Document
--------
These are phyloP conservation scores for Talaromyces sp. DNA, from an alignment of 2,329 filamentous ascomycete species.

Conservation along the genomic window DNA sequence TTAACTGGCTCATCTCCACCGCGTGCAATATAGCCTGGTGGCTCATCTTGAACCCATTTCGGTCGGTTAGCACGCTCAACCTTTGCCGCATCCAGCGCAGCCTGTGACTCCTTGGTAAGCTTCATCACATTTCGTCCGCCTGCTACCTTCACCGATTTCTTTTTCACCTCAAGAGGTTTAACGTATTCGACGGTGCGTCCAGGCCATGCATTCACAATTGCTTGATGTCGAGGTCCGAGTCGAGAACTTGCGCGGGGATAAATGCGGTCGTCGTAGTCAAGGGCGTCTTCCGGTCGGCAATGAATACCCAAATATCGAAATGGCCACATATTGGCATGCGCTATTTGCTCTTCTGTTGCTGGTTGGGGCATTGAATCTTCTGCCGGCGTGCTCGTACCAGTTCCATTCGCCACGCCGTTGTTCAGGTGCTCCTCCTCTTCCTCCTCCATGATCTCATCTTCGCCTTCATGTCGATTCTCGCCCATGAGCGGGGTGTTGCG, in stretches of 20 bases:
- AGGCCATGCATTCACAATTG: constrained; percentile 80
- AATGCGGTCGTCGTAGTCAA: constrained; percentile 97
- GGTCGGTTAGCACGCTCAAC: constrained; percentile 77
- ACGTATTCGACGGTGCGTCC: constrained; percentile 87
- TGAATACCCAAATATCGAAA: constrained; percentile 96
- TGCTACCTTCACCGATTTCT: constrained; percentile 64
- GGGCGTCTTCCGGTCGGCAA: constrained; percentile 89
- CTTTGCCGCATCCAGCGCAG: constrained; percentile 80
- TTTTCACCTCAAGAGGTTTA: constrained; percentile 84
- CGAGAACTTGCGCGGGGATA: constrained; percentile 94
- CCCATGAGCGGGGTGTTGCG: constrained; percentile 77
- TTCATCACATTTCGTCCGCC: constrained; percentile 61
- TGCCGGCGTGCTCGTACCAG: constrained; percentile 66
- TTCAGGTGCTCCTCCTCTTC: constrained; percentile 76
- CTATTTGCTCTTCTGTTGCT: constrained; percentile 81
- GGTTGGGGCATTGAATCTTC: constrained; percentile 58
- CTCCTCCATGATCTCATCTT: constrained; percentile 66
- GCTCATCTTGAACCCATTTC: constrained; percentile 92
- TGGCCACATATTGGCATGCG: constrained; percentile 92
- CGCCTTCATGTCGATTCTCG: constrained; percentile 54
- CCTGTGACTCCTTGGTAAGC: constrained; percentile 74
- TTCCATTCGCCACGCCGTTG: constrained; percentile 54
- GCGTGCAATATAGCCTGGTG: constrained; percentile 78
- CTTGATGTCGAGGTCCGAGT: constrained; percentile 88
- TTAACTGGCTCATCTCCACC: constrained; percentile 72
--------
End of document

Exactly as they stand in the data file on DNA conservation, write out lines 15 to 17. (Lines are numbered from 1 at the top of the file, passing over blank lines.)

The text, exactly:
- TGCCGGCGTGCTCGTACCAG: constrained; percentile 66
- TTCAGGTGCTCCTCCTCTTC: constrained; percentile 76
- CTATTTGCTCTTCTGTTGCT: constrained; percentile 81